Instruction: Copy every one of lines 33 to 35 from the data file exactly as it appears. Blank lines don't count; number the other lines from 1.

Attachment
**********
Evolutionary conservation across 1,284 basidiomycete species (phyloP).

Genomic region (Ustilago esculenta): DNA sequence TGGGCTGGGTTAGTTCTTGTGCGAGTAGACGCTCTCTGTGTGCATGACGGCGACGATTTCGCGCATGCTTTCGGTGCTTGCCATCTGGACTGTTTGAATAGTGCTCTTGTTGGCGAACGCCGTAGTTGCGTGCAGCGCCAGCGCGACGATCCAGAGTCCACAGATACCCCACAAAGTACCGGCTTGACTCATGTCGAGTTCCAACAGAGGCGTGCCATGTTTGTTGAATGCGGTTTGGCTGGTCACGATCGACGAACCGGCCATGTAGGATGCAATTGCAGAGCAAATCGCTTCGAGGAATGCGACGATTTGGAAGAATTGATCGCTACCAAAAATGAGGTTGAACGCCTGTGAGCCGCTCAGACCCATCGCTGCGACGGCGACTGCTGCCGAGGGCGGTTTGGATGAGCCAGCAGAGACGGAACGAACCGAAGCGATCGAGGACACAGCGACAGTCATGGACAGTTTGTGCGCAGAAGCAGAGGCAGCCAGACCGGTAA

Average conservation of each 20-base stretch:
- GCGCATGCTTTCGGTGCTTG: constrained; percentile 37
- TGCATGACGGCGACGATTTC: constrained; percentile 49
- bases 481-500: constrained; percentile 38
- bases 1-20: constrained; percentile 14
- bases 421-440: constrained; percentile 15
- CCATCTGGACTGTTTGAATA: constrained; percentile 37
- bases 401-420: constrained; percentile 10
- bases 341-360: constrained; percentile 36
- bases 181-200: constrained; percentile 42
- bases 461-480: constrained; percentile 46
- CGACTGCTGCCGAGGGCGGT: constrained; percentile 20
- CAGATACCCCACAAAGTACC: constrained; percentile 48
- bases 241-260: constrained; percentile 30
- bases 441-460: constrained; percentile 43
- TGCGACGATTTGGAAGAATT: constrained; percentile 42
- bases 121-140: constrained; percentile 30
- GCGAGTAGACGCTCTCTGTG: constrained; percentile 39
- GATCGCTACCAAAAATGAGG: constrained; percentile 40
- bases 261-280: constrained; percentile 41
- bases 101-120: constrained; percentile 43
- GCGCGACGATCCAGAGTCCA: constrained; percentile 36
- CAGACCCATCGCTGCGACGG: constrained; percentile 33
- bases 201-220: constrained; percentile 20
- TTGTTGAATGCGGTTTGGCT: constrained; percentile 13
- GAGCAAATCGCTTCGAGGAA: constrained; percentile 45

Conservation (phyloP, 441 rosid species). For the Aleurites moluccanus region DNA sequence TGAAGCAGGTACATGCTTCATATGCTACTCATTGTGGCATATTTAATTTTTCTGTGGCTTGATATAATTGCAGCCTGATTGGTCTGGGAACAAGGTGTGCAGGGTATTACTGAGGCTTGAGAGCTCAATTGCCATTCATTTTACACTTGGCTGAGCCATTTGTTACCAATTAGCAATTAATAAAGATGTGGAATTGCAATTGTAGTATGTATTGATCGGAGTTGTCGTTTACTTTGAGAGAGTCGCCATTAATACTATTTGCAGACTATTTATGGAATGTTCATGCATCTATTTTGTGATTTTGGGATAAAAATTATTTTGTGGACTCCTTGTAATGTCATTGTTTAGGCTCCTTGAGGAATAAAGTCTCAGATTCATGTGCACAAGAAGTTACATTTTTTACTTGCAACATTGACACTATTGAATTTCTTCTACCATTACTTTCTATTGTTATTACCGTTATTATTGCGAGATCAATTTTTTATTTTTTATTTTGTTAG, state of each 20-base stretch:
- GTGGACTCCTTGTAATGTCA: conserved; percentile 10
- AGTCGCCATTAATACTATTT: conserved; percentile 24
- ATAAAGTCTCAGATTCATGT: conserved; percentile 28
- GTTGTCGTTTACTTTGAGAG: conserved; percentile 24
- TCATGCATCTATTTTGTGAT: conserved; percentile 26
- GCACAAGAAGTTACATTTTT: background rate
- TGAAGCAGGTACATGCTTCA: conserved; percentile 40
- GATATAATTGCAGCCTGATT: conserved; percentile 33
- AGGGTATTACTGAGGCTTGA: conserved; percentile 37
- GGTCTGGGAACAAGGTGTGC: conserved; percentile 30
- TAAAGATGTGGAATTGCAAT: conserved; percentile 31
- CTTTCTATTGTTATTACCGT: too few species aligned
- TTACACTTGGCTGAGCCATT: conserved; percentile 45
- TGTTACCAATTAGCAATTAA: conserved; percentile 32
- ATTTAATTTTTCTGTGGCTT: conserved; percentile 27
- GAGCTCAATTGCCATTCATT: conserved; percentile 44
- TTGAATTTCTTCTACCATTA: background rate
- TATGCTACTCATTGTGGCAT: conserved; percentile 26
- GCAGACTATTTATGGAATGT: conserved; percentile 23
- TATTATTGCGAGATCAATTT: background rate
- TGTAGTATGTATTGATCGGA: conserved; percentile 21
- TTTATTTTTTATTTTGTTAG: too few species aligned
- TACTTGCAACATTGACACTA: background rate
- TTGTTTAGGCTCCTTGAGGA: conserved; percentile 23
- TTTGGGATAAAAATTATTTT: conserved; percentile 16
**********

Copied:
- GTTGTCGTTTACTTTGAGAG: conserved; percentile 24
- TCATGCATCTATTTTGTGAT: conserved; percentile 26
- GCACAAGAAGTTACATTTTT: background rate